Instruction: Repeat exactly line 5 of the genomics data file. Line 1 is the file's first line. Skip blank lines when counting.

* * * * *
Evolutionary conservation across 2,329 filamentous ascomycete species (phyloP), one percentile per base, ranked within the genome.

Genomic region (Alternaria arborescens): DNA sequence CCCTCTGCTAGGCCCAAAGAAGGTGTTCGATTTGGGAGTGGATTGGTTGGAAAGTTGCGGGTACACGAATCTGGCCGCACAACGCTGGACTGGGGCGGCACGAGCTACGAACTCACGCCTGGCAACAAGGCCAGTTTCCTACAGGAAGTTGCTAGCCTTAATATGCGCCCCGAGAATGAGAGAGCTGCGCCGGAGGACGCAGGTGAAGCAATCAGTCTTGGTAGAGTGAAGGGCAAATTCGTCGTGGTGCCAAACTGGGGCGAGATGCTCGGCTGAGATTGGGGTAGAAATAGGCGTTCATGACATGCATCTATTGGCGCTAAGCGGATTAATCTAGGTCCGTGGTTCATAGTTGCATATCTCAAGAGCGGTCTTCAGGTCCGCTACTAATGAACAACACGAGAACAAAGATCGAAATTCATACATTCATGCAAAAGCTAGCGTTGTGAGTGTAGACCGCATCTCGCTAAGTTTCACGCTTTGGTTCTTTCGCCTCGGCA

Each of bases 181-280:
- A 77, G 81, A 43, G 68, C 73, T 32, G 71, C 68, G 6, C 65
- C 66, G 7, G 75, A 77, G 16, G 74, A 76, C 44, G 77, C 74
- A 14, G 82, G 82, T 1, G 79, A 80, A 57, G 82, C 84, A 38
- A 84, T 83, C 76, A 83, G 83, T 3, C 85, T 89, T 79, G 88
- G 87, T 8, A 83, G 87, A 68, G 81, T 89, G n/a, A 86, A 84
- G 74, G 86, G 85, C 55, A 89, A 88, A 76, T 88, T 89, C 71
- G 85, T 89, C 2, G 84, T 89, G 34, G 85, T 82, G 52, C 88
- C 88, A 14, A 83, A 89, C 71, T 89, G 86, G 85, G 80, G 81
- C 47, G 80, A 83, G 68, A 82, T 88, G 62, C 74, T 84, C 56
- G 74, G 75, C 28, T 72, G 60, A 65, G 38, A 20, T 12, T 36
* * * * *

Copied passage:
- C 66, G 7, G 75, A 77, G 16, G 74, A 76, C 44, G 77, C 74